Advantages and Accuracy of Rapid STD Tests

Rapid sexually transmitted disease (STD) tests have been designed to save people time, effort, and stress when being evaluated for gonorrhea, chlamydia, HIV, and other infections passed through sexual contact. Some rapid STD tests are performed in a doctor's office or clinic, while others can be done in the comfort and privacy of your home.

These tests aim to avoid one of the most common problems seen at STD clinics: people who fail to return for their results. Oftentimes, a person will get up the nerve to be tested only to back out when it's time to receive the news. As a result, an infection can be left untreated, increasing the risk of complications for the patient and allowing it to spread to others.

A positive reading (two bars) on an OraQuick ADVANCE in-home HIV test
Orasure Technologies

Overcoming Barriers to Testing

A rapid STD test allows you to get your results in minutes rather than days. If the test is positive (meaning that you've been infected), you have the opportunity to get immediate treatment rather than having to come back to fill a prescription.

With diseases like HIV, this is important since early treatment translates to a lower risk of illness and a longer lifespan.

The newer tests also aim to overcome another factor that keeps many people away: needles and blood. Depending on the disease, a rapid test may only require a swab of body fluid or a urine sample (in addition to the traditional blood or finger-prick tests).

The Accuracy of Rapid STD Tests

Not all rapid tests are created equal. Some have higher sensitivity and specificity than others.

Sensitivity is the ability of a test to correctly identify those with the disease (a true positive rate).

Specificity is a test's ability to correctly identify those who do not have the disease (a true negative rate).

When testing during acute infection, rapid STD tests offer the average sensitivity and specificity:

  • Gonorrhea: 86% sensitivity and 97% specificity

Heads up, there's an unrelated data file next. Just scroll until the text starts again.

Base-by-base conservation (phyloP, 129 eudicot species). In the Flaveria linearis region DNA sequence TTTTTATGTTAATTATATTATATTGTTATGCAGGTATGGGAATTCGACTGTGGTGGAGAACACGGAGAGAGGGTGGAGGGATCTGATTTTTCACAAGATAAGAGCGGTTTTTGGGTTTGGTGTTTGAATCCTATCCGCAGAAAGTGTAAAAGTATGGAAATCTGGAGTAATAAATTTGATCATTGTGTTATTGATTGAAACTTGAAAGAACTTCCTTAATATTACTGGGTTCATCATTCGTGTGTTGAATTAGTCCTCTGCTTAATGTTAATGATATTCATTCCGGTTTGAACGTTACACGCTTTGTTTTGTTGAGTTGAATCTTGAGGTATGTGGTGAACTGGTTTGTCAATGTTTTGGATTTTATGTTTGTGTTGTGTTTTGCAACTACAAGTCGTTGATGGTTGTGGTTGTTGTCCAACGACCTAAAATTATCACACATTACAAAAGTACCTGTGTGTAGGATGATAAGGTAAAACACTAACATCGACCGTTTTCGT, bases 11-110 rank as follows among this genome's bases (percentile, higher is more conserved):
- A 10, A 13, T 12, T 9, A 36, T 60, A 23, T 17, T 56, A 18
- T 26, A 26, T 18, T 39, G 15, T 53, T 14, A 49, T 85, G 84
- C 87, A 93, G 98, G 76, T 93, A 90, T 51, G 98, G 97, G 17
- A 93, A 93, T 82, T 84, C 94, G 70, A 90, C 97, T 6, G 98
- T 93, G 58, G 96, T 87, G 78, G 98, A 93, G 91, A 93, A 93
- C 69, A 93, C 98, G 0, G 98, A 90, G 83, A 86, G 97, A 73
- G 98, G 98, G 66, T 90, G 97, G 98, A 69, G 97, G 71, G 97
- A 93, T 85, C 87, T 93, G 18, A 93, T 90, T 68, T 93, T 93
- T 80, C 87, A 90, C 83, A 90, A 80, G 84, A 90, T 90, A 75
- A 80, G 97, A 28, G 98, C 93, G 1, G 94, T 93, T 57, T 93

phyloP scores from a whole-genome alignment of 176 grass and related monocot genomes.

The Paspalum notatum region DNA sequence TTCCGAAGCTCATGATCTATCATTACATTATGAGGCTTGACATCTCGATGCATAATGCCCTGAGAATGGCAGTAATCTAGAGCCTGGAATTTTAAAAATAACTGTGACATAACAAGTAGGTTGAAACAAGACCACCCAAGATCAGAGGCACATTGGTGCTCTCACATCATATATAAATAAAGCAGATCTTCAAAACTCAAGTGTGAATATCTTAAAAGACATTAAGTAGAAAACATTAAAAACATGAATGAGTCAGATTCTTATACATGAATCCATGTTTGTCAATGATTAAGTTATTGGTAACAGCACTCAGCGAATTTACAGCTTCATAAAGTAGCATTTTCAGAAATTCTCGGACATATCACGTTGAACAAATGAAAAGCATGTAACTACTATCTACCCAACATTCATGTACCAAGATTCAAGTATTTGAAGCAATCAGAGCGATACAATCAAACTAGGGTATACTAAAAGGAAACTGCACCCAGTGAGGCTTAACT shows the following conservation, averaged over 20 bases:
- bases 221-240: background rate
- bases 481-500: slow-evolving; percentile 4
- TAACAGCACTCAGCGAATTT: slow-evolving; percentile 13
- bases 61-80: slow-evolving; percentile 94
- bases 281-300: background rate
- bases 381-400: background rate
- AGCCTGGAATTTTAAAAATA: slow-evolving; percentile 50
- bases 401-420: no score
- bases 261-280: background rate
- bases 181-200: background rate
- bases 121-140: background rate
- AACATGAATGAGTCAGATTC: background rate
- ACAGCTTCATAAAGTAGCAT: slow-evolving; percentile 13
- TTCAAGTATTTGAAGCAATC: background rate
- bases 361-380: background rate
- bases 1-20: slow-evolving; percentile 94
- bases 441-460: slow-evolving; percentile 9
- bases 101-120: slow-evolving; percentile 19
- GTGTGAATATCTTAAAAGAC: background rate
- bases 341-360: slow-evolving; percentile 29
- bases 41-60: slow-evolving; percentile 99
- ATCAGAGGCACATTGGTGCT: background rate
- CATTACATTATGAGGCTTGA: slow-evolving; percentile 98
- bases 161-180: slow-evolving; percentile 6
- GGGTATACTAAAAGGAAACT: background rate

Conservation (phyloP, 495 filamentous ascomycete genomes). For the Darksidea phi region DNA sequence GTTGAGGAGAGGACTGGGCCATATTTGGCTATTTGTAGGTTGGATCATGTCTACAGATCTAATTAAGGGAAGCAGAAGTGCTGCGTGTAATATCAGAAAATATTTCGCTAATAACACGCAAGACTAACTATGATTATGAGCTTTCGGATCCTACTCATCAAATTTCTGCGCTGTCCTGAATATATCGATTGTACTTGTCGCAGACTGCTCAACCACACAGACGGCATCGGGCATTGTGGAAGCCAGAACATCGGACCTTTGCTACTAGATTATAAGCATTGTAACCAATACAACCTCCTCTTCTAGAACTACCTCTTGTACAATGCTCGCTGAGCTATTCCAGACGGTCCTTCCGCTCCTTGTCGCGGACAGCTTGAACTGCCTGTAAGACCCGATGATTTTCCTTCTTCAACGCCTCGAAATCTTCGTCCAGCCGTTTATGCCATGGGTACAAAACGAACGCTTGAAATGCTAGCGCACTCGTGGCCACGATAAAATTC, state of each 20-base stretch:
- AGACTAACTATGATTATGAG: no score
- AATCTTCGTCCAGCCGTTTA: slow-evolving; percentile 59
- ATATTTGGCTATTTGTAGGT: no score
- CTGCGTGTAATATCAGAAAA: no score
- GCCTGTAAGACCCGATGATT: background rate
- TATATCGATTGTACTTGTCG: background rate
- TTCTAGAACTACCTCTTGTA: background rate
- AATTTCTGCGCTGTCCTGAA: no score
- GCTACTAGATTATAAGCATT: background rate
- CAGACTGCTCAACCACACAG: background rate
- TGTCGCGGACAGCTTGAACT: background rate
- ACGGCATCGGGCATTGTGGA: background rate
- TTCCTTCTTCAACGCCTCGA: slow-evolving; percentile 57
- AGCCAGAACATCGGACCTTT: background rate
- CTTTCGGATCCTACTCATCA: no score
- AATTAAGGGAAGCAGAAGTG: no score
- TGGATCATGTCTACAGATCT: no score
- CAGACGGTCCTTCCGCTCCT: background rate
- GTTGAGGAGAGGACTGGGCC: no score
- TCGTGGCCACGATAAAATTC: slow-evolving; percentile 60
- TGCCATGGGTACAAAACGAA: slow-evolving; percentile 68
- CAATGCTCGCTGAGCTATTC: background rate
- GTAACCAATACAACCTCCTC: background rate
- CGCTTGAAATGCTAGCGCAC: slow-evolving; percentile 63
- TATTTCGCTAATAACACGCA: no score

• Syphilis: 85% sensitivity and 91% specificity
  • Chlamydia: 86% sensitivity and 97% specificity
  • Hepatitis B: 97% sensitivity and 99% specificity
  • Human papillomavirus (HPV): 87% sensitivity and 94% specificity
  • Herpes simplex: 93% sensitivity and 99.9% specificity
  • HIV (at-home, oral swab): 92% sensitivity and 99% specificity

Unfortunately, a lower sensitivity rate translates to an increased risk of a false negative result, meaning that a person is given the "all-clear" when they are actually infected. For perspective, the 92% sensitivity rate of the currently available at-home HIV test translates to one false negative out of every 15 tests.

This is why certain bacterial diseases (like syphilis, gonorrhea, and chlamydia) are more accurately diagnosed with a culture rather than a rapid test.

A Word From Verywell

The failure rate of at-home tests is as much associated with product misuse (including improper swabbing and testing outside of the window period) as the technical limitations of the tests themselves.

Neither the Centers for Disease Control and Prevention (CDC) nor the Infection Disease Society of America (IDSA) recommends rapid STD testing. It is for this reason that any positive, inconclusive, or suspicious negative result from an at-home test should be followed up with an in-office test at your local clinic or doctor's office.

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6 Sources
Verywell Health uses only high-quality sources, including peer-reviewed studies, to support the facts within our articles. Read our editorial process to learn more about how we fact-check and keep our content accurate, reliable, and trustworthy.
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  4. Pathak N, Dodds J, Zamora J, Khan K. Accuracy of urinary human papillomavirus testing for presence of cervical HPV: systematic review and meta-analysis. BMJ. 2014;349:g5264. doi:10.1136/bmj.g5264

  5. Al-Shobaili H, Hassanein KM, Mostafa MS, Al-Duways AS. Evaluation of the HerpeSelect Express rapid test in the detection of herpes simplex virus type 2 antibodies in patients with genital ulcer disease. J Clin Lab Anal. 2015;29(1):43-6. doi:10.1002/jcla.21725

  6. Paltiel AD, Walensky RP. Home HIV testing: good news but not a game changer. Ann Intern Med. 2012;157(10):744-6. PMID: 23044643

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